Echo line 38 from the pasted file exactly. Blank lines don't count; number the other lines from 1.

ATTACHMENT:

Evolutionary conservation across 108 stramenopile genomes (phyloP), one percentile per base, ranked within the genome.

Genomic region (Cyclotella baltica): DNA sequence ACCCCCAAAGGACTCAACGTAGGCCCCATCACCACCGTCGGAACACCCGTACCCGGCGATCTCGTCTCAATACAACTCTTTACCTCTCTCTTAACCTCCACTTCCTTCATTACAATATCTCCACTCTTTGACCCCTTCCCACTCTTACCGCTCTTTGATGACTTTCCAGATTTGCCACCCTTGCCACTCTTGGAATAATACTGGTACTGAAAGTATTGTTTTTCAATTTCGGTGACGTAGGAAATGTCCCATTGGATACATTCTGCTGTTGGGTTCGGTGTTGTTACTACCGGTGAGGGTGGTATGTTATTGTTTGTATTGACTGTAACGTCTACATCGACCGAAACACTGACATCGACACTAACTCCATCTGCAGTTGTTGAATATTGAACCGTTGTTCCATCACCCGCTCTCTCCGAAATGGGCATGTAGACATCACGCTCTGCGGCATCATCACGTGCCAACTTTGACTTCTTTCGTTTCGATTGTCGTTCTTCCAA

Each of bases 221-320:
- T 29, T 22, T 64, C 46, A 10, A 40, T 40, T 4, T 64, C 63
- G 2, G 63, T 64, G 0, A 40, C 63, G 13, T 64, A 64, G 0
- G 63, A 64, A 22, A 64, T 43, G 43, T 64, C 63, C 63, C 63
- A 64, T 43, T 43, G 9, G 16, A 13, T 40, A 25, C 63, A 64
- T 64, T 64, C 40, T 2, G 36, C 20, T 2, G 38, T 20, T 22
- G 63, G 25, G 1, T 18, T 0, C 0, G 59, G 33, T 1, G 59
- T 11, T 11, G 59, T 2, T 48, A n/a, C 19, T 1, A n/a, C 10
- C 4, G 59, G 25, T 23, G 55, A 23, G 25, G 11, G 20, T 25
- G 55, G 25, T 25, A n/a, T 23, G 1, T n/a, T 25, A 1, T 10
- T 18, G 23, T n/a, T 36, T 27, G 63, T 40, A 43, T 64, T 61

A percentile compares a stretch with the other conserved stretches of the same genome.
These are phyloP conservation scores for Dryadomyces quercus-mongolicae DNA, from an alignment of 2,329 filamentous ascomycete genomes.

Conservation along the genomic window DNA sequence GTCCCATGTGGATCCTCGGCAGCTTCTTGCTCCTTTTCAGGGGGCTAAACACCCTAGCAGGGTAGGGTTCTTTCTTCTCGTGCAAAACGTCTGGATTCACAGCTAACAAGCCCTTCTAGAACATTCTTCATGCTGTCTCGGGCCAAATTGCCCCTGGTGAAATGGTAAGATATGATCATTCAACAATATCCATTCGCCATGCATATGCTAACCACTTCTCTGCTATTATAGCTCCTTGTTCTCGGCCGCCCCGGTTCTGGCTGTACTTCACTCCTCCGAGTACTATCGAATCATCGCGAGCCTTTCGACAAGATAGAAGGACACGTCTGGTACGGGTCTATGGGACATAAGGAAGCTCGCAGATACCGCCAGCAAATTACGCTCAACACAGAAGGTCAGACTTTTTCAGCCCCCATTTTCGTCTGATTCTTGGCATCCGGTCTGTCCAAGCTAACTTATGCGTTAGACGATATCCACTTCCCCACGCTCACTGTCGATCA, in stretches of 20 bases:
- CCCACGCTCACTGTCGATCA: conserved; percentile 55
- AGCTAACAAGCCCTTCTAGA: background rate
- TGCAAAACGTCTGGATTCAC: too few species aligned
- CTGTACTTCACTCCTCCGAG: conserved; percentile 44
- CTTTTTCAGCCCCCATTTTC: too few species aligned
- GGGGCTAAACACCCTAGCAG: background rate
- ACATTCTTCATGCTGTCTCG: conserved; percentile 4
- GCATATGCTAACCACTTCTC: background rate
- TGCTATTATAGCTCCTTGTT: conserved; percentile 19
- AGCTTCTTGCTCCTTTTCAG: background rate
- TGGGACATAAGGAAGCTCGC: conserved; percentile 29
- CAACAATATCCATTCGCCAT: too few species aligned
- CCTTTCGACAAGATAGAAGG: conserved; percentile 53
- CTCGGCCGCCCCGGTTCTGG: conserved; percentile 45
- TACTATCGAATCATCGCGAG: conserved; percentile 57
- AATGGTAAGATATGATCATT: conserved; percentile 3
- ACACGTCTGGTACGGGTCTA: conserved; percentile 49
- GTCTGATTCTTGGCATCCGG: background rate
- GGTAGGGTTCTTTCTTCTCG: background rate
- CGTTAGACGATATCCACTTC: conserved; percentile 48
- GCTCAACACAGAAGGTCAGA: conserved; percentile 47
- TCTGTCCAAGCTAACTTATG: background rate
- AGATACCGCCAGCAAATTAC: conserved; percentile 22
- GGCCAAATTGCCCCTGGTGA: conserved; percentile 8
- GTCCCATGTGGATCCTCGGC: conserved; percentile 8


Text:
- TCTGTCCAAGCTAACTTATG: background rate